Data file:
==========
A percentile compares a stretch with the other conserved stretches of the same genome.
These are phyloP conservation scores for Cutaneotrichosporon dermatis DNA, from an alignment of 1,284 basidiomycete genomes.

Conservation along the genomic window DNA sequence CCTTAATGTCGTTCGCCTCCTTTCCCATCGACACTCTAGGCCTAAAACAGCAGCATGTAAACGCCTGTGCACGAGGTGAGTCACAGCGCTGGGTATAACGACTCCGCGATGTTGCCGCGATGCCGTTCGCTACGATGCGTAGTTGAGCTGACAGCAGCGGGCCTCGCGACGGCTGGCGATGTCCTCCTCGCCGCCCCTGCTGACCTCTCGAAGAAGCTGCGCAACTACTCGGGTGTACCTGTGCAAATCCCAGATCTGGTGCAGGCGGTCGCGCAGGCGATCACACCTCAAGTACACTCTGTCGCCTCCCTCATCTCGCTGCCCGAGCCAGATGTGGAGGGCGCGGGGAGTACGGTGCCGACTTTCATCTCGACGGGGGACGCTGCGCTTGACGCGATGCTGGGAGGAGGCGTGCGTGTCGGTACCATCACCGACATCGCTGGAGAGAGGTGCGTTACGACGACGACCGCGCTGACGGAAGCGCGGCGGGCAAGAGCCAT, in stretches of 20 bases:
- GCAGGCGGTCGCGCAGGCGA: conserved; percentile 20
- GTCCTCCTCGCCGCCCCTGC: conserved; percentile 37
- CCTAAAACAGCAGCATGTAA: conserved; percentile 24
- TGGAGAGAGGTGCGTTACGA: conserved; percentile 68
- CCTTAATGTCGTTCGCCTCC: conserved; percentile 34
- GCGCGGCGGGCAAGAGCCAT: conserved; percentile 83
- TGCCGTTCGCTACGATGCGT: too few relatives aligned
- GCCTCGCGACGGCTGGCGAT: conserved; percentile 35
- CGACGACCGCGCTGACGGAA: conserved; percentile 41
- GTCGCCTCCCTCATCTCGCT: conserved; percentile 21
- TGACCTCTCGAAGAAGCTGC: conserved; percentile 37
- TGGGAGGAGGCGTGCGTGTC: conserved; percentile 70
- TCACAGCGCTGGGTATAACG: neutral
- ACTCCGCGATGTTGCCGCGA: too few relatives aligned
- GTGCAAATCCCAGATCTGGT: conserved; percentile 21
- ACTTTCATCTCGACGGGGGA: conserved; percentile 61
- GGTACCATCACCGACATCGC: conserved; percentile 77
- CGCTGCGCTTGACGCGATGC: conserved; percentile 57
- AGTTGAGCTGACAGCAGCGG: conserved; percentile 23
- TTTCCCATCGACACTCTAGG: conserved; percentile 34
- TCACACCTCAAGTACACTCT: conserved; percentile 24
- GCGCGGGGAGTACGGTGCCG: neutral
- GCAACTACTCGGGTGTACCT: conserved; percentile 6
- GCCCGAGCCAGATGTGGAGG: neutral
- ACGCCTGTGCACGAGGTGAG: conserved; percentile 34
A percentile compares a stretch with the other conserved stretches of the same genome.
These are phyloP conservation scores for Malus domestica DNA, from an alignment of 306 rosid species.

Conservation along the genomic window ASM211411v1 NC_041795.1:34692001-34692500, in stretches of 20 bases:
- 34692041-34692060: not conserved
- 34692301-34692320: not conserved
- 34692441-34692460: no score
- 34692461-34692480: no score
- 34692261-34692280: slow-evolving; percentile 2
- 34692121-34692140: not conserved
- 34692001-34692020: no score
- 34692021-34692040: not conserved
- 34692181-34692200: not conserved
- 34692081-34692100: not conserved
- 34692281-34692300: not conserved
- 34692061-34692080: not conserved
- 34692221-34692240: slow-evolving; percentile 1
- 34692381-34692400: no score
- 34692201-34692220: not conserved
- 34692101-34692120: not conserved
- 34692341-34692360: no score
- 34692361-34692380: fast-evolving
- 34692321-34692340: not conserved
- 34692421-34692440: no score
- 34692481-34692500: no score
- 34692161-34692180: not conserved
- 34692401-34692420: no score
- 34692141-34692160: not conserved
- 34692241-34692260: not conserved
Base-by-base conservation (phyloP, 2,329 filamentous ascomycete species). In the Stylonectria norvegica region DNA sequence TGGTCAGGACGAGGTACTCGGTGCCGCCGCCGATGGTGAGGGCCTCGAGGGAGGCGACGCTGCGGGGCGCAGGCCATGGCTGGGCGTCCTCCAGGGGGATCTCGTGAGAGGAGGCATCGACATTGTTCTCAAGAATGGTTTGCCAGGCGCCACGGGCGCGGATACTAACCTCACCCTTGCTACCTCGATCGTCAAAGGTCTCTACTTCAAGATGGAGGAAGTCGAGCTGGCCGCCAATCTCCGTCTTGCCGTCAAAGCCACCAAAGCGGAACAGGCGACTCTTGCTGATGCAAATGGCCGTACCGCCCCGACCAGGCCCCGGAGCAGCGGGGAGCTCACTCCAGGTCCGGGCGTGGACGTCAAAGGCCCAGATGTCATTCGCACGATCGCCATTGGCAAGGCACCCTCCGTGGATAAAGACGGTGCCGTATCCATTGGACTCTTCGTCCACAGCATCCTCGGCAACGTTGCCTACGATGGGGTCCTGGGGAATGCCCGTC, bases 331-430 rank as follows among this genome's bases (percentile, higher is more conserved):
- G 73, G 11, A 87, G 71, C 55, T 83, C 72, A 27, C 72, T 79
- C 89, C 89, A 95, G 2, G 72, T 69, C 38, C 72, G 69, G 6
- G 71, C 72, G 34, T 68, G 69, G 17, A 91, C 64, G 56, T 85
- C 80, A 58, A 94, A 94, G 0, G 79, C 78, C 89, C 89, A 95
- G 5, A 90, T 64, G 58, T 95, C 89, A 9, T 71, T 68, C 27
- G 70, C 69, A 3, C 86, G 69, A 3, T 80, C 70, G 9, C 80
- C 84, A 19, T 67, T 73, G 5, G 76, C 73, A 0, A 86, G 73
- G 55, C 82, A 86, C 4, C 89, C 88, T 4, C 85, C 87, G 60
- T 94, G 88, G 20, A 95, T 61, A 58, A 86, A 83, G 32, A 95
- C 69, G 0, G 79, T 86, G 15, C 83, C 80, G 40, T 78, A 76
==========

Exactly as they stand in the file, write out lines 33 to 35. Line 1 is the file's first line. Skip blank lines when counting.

- 34692301-34692320: not conserved
- 34692441-34692460: no score
- 34692461-34692480: no score